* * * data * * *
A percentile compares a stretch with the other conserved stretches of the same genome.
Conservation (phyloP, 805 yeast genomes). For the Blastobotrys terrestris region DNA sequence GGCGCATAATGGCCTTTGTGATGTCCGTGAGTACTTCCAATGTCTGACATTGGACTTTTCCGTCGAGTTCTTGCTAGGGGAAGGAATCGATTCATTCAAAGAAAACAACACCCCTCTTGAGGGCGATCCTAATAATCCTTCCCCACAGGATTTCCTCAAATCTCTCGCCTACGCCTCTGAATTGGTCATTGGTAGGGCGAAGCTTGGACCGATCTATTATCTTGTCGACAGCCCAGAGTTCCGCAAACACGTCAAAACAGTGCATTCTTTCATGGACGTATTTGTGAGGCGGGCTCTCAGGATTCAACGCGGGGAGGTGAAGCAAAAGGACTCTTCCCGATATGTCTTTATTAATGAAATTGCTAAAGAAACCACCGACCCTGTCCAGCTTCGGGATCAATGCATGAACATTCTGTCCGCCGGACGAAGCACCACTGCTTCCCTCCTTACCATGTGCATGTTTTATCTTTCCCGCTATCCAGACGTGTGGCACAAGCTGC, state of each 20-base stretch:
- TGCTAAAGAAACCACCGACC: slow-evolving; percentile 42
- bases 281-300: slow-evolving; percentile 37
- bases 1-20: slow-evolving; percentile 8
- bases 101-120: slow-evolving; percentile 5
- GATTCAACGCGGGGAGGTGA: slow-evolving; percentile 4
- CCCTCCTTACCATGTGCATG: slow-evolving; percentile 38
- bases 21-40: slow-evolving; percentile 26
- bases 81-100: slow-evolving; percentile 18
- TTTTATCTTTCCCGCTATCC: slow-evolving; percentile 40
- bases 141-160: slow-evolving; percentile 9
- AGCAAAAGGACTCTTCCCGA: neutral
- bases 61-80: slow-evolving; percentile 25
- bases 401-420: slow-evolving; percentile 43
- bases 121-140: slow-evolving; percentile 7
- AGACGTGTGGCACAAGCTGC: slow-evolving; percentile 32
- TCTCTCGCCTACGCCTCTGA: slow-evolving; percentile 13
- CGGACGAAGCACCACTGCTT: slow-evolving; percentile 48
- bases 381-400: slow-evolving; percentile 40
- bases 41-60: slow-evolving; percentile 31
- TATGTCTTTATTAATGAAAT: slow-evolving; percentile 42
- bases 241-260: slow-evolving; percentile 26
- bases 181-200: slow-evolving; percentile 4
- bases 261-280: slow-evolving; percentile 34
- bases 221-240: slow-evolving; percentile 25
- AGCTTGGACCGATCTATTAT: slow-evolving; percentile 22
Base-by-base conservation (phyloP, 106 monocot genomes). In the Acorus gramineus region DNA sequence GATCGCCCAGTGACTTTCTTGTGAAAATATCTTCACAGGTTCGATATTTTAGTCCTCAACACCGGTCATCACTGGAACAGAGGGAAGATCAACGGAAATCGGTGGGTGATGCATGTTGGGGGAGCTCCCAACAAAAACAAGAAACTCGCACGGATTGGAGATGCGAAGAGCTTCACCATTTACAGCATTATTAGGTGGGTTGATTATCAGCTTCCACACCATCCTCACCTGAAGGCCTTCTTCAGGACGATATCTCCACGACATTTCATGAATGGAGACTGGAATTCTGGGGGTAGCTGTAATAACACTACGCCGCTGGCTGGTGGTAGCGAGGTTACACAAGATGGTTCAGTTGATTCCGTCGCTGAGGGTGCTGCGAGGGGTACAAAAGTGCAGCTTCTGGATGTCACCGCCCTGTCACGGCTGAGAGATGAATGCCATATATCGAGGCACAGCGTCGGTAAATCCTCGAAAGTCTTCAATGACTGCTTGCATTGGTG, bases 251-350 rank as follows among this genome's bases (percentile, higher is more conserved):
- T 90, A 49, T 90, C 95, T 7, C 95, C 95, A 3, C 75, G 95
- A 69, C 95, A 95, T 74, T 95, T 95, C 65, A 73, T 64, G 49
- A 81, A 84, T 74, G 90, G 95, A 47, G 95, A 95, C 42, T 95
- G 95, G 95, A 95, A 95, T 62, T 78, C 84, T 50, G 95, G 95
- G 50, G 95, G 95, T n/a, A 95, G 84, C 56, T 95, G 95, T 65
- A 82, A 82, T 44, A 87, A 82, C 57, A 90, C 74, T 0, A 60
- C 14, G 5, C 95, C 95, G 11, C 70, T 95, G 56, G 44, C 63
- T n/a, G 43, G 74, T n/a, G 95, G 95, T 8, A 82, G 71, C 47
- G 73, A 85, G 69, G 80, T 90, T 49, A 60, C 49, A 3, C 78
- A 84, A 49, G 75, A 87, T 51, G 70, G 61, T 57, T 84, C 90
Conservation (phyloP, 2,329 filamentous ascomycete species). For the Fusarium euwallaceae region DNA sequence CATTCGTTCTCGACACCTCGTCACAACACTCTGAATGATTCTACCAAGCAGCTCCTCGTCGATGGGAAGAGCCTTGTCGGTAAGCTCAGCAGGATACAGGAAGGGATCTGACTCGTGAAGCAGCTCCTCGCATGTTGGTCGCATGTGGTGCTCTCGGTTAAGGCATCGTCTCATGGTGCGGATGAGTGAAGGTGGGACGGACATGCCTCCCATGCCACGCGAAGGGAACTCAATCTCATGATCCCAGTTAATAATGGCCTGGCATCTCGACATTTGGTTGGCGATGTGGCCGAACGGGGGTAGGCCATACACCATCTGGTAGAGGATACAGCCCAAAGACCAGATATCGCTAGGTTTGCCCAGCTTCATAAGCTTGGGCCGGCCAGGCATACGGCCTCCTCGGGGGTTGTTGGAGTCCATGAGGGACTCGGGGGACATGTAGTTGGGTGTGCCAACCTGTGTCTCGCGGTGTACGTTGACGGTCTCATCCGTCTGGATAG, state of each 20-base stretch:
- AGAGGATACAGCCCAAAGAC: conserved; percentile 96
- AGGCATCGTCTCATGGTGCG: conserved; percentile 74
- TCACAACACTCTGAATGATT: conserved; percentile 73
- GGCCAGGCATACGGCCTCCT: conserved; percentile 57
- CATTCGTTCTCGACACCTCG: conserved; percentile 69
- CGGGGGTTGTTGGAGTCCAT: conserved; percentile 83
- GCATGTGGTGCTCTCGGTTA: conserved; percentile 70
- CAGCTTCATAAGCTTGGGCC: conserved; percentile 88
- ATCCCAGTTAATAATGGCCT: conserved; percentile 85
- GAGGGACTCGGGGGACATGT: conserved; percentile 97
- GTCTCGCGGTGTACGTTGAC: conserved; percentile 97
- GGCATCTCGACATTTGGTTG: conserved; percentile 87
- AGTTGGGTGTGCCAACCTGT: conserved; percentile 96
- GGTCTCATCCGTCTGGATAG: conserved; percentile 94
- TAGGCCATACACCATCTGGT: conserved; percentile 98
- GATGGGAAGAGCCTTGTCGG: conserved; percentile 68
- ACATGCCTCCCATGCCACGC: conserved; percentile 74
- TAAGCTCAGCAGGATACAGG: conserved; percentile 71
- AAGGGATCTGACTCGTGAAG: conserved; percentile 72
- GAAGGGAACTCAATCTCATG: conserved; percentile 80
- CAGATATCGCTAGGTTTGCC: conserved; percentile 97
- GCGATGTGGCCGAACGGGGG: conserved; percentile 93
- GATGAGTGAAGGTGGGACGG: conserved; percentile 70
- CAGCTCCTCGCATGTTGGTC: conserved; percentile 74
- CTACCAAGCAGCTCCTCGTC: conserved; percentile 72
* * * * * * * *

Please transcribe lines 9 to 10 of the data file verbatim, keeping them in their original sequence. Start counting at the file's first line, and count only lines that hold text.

- bases 21-40: slow-evolving; percentile 26
- bases 81-100: slow-evolving; percentile 18